Review Summary: YOUR HEAD ASPLODE
There was a time this last winter when I would get home from school and the sun would be setting. Ignoring any homework I had, I would retreat to the depths of my room, put on Brand New’s The Devil and God Are Raging Inside Me
and play Super Mario Sunshine. It may seem like an odd juxtaposition of music and game, but oddly enough, it was perfect for the conflicting moods of depression and the desire to get away from it for me. In June, as summer set in, my focus changed to Mario Kart: Double Dash! and with it my musical muse became Kitaro. After having a powerful experiencing while listening to Astral Voyage
for the first time, I moved to Full Moon Story
the following night. In fact, I believe I was drinking Mountain Dew: Code Red while listening to it, and it was quite the mindblowing experience.
Although the experience of listening to Full Moon Story
can at times be one of terror rather than of relaxation, unlike Kitaro’s other work, it’s just as mind-bending as anything else. He eases you into the world he creates with the sound of flowing water, dripping synths, and a hooting owl, a moment which recalls Can’s “Sing Swan Song,” which ironically was also made by a Japanese man only six years prior to the recording of Full Moon Story
, the difference being, of course, that “Damo Suzuki ain’t got nothin’ on Kitaro.” Like Astral Voyage
, after we are abruptly cast into Kitaro’s strange world, we are given no exit from it, though there is one exception here. Kitaro makes but one mistake, which is the inclusion of a strange a-capella group chant halfway through side one. It rudely jettisons the listener from what he has created and nearly sours the rest of the experience, as it fills so out of place amongst the other tracks that blend together so smoothly. The interweaving synth melodies are as captivating as ever, if not more so, and the production is better this time around so the details don’t get lost in a sea of distortion as often as they did on Astral Voyage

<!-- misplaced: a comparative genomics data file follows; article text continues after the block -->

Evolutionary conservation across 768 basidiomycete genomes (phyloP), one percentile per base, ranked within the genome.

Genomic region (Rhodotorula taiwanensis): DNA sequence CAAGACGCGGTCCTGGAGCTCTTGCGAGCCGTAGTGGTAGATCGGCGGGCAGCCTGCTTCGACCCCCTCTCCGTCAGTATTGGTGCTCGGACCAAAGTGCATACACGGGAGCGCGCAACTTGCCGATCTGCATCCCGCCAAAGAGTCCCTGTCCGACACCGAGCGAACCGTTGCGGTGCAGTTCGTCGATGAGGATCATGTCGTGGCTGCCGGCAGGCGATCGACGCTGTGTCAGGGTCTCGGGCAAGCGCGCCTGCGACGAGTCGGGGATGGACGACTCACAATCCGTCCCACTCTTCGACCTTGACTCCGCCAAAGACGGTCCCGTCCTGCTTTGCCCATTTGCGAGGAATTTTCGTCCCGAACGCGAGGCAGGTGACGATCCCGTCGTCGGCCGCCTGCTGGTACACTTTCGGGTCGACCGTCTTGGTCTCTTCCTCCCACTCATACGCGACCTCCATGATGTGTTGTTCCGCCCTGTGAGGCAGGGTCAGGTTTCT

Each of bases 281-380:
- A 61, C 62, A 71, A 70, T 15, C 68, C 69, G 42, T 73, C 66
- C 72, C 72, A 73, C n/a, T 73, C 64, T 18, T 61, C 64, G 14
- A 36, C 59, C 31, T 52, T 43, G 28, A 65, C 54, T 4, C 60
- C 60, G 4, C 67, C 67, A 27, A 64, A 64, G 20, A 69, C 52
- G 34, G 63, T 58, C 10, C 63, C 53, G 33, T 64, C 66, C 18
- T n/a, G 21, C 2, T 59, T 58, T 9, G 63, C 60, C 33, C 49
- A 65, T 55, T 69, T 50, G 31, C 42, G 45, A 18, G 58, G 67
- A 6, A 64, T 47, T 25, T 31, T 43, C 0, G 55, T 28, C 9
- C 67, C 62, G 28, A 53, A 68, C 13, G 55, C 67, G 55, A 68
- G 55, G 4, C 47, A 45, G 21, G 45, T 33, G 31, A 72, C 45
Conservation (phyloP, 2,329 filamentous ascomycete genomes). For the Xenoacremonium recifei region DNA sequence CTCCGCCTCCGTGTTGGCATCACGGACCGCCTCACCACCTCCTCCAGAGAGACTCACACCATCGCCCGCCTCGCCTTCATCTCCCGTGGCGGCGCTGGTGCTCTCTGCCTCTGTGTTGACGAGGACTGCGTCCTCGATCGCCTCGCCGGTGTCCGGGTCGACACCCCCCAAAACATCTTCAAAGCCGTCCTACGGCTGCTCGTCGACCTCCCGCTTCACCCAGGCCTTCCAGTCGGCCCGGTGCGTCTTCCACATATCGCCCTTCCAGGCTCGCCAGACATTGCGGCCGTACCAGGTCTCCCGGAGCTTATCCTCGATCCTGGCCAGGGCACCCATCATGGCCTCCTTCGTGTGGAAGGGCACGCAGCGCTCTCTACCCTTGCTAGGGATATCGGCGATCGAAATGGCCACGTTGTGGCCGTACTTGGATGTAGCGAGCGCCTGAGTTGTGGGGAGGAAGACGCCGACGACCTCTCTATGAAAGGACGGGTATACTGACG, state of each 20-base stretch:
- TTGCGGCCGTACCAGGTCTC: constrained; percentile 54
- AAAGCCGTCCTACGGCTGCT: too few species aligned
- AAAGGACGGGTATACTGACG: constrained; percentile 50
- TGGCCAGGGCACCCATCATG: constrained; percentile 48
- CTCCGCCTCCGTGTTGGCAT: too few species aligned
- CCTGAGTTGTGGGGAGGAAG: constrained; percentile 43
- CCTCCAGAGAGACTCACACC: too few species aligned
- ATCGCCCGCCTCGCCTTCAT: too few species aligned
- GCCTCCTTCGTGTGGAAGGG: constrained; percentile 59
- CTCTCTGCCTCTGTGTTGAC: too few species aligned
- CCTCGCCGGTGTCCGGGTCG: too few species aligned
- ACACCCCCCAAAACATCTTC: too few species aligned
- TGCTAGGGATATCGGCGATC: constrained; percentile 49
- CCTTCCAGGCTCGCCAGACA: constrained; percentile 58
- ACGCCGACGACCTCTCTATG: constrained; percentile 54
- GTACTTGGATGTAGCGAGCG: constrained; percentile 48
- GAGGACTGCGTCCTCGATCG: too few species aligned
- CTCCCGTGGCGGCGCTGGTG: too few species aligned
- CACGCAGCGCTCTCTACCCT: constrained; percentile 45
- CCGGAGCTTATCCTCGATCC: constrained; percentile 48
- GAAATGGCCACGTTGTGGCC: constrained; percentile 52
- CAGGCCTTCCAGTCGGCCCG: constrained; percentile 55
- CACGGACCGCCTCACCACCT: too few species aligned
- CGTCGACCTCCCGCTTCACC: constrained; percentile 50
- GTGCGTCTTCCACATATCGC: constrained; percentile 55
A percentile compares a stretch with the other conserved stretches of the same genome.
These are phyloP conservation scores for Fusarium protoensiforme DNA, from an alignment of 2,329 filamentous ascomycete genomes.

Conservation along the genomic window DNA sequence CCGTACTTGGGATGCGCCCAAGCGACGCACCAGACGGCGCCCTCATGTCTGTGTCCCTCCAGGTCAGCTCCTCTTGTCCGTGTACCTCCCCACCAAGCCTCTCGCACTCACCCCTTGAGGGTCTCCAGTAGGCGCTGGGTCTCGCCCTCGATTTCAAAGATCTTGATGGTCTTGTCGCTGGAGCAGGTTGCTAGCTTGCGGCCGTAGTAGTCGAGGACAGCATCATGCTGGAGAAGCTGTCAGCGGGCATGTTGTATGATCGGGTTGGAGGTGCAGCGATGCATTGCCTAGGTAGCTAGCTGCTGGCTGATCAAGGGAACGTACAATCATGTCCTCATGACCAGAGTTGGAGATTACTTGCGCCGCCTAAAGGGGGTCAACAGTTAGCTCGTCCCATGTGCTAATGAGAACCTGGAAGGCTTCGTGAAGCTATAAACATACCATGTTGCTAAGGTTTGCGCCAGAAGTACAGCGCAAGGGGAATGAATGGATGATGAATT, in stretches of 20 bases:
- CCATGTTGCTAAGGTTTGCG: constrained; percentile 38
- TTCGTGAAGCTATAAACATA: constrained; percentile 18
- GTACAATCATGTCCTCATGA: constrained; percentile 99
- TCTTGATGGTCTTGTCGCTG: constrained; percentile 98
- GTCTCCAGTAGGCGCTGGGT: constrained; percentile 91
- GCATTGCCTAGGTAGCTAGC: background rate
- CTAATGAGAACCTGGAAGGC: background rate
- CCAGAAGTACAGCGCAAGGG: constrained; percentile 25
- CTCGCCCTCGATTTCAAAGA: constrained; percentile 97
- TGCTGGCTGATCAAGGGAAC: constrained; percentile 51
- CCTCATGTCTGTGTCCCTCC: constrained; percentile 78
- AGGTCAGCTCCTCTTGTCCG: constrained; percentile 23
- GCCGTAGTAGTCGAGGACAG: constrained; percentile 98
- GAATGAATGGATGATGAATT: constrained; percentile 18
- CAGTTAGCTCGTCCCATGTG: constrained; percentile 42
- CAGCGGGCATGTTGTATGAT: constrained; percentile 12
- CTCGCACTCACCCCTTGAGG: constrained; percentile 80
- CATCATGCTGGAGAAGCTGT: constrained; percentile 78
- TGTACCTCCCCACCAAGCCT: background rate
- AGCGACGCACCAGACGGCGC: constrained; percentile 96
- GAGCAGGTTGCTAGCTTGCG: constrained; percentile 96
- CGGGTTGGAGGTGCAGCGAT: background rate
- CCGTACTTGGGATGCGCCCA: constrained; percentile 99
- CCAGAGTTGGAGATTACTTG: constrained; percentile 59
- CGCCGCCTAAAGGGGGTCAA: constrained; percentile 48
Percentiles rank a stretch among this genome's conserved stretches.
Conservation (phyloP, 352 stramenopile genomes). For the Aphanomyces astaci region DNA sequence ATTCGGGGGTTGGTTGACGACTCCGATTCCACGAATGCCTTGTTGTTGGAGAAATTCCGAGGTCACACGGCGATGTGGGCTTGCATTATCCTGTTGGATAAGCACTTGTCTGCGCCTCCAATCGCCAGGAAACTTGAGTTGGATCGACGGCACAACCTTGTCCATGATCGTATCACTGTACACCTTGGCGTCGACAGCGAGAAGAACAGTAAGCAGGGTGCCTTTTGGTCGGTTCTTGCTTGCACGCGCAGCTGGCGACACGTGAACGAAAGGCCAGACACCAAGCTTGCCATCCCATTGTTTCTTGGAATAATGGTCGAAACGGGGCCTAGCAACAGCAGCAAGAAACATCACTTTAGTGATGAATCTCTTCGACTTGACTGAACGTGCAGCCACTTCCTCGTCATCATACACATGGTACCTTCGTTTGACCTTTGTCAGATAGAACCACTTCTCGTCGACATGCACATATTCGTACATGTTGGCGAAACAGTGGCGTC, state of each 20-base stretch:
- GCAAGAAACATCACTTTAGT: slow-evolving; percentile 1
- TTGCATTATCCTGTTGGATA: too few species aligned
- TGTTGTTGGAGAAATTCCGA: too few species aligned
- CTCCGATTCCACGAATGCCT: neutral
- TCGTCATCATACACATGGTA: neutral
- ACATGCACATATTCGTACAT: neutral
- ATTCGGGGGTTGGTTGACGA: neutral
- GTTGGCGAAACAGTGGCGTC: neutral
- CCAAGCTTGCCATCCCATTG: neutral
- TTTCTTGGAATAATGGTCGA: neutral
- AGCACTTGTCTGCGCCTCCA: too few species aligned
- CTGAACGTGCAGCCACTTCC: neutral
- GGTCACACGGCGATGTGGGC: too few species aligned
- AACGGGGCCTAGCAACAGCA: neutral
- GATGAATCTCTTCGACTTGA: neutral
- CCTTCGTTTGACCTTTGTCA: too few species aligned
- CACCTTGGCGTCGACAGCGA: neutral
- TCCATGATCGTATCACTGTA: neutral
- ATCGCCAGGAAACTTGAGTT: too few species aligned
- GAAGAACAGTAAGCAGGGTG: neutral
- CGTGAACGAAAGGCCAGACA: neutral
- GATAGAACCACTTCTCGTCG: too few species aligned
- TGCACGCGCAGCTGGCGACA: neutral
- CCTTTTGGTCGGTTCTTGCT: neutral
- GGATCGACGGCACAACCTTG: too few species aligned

Like Truman Burbank once said, it is true that you really get the whole kitten-kaboodle with Full Moon Story
. You get the improvised synth build-ups backed by repeating melodies, occasional acoustic guitar, and tribal drums to drive the more anthemic pieces. His music combines melodies of the eastern world with western instrumentation, and although his critics would point out that too often repetition hinders the competance of his music, Kitaro faithful can attest that it does not, as it creates a trance-like state in the mind of the listener. It’s the kind of music that’s perfect for sitting back and letting your mind take you off, but one must be warned because when the synth melodies delve into the creepy side of the spectrum, the results can be off-putting. At about forty-five minutes in length, Full Moon Story
may seem overlong, but having both quantity and quality is hardly a complaint.
I highly recommend that you peruse local thrift stores for Kitaro’s work, because there really isn’t any reason not to. And believe me, it is a good feeling when you stumble upon something this amazing and obscure.
[In a jaded hippie voice]: I don't know man. Like all of them.